A quiet force
Welcome to this week’s Reno News & Review.
I’m basing this Editor’s Note on a Facebook posting I made during a recent battle I had with insomnia:
“One thing I’ve learned is that if I work to create positive change—either in my home, other individuals’ lives, or in the community at large—when I’m at low emotional points, when the lows inevitably turn into a new normal, all the positive changes remain. My life and the lives of those around me are better. On a karmic scale, this peculiarly allows me to be my best when I’m at my worst.”
Now that I’m much better rested, I think it’s probably the smartest thing I’ve written in a long time. I guess I had to be at a particular depth to understand that insight about myself, and now I see it all around me.
One example is those knitters of Reno Yarn Bombing Brad Bynum wrote about in the March 10 issue. Those two men are both unemployed, but rather than sitting around watching Oprah, they’re making magic. Unsuspecting people might be minding their own business and happen upon an “art attack” and be transported into a different headspace of wonder by these young men’s efforts. It’s a WTF moment, but in a good way.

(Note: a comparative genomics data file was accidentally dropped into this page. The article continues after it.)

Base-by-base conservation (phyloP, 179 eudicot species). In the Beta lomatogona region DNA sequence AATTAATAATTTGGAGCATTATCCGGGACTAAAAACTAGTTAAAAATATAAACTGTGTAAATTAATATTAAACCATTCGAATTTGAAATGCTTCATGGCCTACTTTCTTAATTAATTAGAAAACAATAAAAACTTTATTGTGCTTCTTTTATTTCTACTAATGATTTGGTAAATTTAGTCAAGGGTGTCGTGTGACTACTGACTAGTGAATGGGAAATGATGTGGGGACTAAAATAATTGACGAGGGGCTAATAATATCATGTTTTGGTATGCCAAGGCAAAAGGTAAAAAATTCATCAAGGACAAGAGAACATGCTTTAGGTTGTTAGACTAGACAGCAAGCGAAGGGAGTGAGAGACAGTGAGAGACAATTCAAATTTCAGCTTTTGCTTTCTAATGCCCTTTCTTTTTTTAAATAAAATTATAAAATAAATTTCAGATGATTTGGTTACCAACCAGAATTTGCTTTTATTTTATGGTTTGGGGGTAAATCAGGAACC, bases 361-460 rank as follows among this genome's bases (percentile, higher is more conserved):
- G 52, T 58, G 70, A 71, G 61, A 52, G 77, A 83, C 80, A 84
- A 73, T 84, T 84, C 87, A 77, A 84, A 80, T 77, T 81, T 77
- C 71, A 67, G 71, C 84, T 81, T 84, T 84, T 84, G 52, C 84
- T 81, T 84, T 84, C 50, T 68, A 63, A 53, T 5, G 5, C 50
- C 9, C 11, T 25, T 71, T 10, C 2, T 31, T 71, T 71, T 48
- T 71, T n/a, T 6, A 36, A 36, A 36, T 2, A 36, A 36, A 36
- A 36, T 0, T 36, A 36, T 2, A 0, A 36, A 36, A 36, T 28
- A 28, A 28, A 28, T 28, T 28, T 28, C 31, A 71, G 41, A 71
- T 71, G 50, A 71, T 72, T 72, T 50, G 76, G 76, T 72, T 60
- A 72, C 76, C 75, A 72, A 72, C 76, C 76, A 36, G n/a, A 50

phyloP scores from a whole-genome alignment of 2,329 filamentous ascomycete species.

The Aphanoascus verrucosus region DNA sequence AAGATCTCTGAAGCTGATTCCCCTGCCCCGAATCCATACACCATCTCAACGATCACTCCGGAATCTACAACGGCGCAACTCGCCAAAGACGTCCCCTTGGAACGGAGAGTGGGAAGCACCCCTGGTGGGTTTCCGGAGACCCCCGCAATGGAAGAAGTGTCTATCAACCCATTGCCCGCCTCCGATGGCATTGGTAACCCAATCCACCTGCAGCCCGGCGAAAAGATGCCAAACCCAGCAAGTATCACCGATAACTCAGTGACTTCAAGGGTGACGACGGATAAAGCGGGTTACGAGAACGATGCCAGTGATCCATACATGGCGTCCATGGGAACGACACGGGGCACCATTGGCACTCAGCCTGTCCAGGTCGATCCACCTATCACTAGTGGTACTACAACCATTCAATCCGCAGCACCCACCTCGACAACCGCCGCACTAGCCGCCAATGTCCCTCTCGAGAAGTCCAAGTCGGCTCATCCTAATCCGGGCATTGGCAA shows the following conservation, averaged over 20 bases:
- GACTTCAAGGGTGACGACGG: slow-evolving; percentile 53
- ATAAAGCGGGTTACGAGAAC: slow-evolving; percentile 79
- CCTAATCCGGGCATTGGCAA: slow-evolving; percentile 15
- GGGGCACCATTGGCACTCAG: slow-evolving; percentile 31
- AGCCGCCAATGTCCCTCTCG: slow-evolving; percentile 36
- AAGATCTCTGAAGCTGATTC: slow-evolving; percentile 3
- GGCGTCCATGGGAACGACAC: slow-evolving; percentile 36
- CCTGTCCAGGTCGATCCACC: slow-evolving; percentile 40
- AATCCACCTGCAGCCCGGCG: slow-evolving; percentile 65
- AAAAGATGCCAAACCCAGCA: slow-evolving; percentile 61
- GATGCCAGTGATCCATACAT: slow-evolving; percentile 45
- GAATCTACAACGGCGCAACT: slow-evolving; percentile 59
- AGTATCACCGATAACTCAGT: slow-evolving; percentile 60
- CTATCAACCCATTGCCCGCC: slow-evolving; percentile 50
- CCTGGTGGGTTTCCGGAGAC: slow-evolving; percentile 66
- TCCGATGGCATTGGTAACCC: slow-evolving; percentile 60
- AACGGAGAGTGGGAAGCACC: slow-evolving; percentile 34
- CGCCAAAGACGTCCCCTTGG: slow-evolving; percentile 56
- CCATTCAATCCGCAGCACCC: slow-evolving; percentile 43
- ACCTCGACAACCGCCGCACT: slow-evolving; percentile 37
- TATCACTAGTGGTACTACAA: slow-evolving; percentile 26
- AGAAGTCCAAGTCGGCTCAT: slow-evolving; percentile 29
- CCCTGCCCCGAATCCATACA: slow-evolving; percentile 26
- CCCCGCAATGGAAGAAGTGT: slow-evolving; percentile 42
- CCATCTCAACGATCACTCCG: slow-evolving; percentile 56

Hunter and I stood at a food line, one recent evening, watching the We Care Volunteers ladle out ham, corned beef, salads, drinks, and desserts to hungry people at the Tent City area. Every single one of the volunteers was unemployed, and I was struck by the difference in attitude between the people who handed out food and those who gratefully picked up plates.
People are often surprised at my industriousness at my house. They think I love doing “home improvements.” Here’s a secret: When I’m working obsessively to control my environment, it’s because I feel my environment is out of control. There are few who’ve ever come to my home that haven’t remarked how peaceful and mellow it is. I always smile to myself knowing that all that peace represents pure chaos. But when people, including myself, move positively through chaos, stillness is what remains.